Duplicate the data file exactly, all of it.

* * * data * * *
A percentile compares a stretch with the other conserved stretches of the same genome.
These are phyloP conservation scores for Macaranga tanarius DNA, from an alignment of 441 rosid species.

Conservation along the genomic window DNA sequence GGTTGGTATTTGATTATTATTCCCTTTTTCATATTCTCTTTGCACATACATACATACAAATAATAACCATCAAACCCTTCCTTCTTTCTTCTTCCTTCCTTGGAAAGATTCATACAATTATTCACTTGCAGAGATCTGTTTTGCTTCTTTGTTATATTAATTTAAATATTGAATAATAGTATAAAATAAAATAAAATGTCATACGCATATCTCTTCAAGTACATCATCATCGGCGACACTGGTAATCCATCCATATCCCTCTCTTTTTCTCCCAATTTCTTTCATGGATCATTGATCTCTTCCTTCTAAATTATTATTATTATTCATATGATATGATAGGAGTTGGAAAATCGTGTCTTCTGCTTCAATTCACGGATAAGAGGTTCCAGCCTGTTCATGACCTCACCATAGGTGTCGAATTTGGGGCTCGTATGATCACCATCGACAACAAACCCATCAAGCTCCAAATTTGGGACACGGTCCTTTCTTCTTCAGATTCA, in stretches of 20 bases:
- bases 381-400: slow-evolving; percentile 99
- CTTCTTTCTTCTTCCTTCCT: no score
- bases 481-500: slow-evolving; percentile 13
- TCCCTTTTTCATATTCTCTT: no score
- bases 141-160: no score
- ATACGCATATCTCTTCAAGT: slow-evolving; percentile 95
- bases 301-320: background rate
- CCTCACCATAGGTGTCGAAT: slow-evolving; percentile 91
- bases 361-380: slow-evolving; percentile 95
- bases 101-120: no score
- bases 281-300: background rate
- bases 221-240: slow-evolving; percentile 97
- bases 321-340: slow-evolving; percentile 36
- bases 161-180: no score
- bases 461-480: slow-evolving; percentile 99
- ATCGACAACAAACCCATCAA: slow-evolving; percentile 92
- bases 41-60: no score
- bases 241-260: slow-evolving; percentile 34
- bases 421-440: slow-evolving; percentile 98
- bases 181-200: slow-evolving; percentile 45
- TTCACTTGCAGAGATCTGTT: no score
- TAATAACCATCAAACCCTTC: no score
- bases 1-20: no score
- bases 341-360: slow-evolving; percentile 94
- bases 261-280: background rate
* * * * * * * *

A percentile compares a stretch with the other conserved stretches of the same genome.
These are phyloP conservation scores for Macaranga tanarius DNA, from an alignment of 441 rosid species.

Conservation along the genomic window DNA sequence GGTTGGTATTTGATTATTATTCCCTTTTTCATATTCTCTTTGCACATACATACATACAAATAATAACCATCAAACCCTTCCTTCTTTCTTCTTCCTTCCTTGGAAAGATTCATACAATTATTCACTTGCAGAGATCTGTTTTGCTTCTTTGTTATATTAATTTAAATATTGAATAATAGTATAAAATAAAATAAAATGTCATACGCATATCTCTTCAAGTACATCATCATCGGCGACACTGGTAATCCATCCATATCCCTCTCTTTTTCTCCCAATTTCTTTCATGGATCATTGATCTCTTCCTTCTAAATTATTATTATTATTCATATGATATGATAGGAGTTGGAAAATCGTGTCTTCTGCTTCAATTCACGGATAAGAGGTTCCAGCCTGTTCATGACCTCACCATAGGTGTCGAATTTGGGGCTCGTATGATCACCATCGACAACAAACCCATCAAGCTCCAAATTTGGGACACGGTCCTTTCTTCTTCAGATTCA, in stretches of 20 bases:
- bases 381-400: slow-evolving; percentile 99
- CTTCTTTCTTCTTCCTTCCT: no score
- bases 481-500: slow-evolving; percentile 13
- TCCCTTTTTCATATTCTCTT: no score
- bases 141-160: no score
- ATACGCATATCTCTTCAAGT: slow-evolving; percentile 95
- bases 301-320: background rate
- CCTCACCATAGGTGTCGAAT: slow-evolving; percentile 91
- bases 361-380: slow-evolving; percentile 95
- bases 101-120: no score
- bases 281-300: background rate
- bases 221-240: slow-evolving; percentile 97
- bases 321-340: slow-evolving; percentile 36
- bases 161-180: no score
- bases 461-480: slow-evolving; percentile 99
- ATCGACAACAAACCCATCAA: slow-evolving; percentile 92
- bases 41-60: no score
- bases 241-260: slow-evolving; percentile 34
- bases 421-440: slow-evolving; percentile 98
- bases 181-200: slow-evolving; percentile 45
- TTCACTTGCAGAGATCTGTT: no score
- TAATAACCATCAAACCCTTC: no score
- bases 1-20: no score
- bases 341-360: slow-evolving; percentile 94
- bases 261-280: background rate